Monica Desir works as assessment coordinator in the Seminary. Photo credit: Darren Heslop
Monica Desir works as assessment coordinator in the Seminary. Photo credit: Darren Heslop

God Still Works Miracles

by Monica Desir


With tears in my voice, I called the English Department at Andrews University to say that I could not come do my master’s in English because I had no money.

I had worked hard at trying to sell Christian literature but, with no car and in a strange country with long winters, it was not the same as when I canvassed to pay for my undergraduate education at University of the Southern Caribbean. In New York, I made little more than bus fare. I had prayed and fasted multiple times for God to provide, but nothing seemed to work. What’s more, my visa was about to expire. A letter from immigration said to either return to St. Lucia by a given date or show up in court.

“Don’t give up hope yet,” the professor on the other end of the line encouraged. “We will see what we can do for you.”

Since I had been a strong English student and a published author with Pacific Press, the department decided to give me a teaching assistantship. I would teach Freshman Composition for two semesters. On the same day that I should have been returning to St. Lucia, I found myself on the train going to Andrews. Thank You, Jesus!

Over the years, I have seen God’s continued leading, including in my faith journey to complete doctoral studies at Andrews. More recently, I was faced with a huge challenge for which I really needed God’s answer. I decided I would pray and fast for three days and present my case to God. He answered my prayer in no uncertain terms toward the end of the first day. I was elated!

I have a habit of thanking God with a $25 gift when He answers a big prayer on my behalf. This one was so very important to me that I decided to double it and give Him $50 instead. Then I said, “No! I will double that.” I set aside $100 cash for God — not that He needs my pittance  but that is my way of saying “thank You.”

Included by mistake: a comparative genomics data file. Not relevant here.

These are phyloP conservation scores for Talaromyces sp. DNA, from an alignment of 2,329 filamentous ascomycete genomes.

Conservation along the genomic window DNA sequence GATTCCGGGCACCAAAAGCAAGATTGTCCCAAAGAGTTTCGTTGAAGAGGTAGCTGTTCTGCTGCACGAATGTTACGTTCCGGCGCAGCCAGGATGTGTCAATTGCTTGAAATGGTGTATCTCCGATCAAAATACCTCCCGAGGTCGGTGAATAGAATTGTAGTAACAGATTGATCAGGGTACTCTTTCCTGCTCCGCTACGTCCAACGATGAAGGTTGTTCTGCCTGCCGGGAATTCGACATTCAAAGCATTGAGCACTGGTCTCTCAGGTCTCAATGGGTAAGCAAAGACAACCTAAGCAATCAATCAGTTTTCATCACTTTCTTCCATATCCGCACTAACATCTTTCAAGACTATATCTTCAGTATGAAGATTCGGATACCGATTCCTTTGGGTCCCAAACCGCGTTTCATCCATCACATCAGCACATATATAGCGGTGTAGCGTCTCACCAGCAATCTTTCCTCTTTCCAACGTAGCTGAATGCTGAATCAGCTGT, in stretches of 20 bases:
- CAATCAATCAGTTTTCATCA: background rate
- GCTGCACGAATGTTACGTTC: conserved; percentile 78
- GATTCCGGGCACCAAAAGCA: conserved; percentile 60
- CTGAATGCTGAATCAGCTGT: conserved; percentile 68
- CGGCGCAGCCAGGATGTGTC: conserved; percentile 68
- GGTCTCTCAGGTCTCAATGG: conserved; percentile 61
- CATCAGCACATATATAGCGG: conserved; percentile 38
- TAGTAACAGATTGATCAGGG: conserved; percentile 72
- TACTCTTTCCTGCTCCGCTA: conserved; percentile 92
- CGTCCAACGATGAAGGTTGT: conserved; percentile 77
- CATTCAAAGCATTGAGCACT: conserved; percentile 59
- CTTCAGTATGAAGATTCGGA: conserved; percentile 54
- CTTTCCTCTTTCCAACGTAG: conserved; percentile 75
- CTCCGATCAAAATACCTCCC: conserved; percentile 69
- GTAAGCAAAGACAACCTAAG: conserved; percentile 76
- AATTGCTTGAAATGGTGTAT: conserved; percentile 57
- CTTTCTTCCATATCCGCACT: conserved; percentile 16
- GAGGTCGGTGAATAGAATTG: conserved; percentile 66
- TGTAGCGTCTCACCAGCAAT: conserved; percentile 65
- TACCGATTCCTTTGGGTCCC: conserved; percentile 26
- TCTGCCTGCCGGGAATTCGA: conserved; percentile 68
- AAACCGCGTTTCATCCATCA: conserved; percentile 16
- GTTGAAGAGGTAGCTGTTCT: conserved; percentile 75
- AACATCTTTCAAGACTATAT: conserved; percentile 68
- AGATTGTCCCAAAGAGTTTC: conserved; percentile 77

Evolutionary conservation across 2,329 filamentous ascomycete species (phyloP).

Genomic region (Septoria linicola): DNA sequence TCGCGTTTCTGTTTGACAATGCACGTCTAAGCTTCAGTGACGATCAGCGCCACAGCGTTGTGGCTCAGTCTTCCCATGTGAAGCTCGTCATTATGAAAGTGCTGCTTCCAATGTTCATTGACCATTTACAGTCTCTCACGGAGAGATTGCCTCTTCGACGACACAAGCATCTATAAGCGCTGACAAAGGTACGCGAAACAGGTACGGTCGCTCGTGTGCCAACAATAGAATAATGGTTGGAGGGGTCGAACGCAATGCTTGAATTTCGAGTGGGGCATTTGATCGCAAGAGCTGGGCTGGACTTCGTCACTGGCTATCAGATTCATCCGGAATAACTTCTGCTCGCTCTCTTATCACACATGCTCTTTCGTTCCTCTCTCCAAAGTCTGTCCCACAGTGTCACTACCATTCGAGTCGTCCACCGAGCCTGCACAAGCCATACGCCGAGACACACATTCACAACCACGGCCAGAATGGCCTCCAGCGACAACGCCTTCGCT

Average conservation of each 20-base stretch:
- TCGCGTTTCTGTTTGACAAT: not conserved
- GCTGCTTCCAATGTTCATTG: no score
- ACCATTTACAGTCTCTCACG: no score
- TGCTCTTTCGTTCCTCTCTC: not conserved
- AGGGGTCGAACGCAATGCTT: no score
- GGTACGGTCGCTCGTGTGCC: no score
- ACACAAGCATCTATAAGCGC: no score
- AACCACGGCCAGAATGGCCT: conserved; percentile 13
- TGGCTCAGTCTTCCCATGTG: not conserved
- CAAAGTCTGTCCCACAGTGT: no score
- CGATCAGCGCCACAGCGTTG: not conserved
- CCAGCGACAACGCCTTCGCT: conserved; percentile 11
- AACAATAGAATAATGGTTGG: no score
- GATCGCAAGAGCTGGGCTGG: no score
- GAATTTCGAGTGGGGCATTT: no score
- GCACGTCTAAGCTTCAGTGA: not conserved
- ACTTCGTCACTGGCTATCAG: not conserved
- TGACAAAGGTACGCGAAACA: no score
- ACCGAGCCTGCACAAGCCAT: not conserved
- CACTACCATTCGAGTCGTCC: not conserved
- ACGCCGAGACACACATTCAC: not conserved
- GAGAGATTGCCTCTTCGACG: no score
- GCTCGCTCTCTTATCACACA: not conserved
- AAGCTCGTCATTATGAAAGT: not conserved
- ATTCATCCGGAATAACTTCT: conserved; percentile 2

Prior to that experience, I would go ahead and give such an offering to some worthy cause I would like to support, but this time I asked God where He wanted the money to go and prayed about it for two days.

Toward the end of the second day, I walked from my office in the lower level of the Seminary at Andrews where I work to the main floor deans’ suite. I was going to ask the assistant about something, but when I got there, she was talking with a young man. I overheard the student’s lament: “But I don’t have that money in my account! I don’t have that money!”

I quickly disappeared and made my way back to my office without taking note of the student’s face. Even today, if I ran into him, I would not recognize him. Shortly after, I picked up the phone and called the assistant.

“Is the student in financial trouble?” I asked.

“Yes,” she replied.

“How much does he need?” I continued.

“One hundred dollars,” she replied.

I knew this was God’s answer to my prayer. I gave the assistant the $100 to pass on anonymously to the student. The next day I received a thank you card from him via the assistant, since he did not know who I was. He expressed his gratitude to God for using me to answer his prayer.

And I was grateful to God for revealing once again His presence in my life.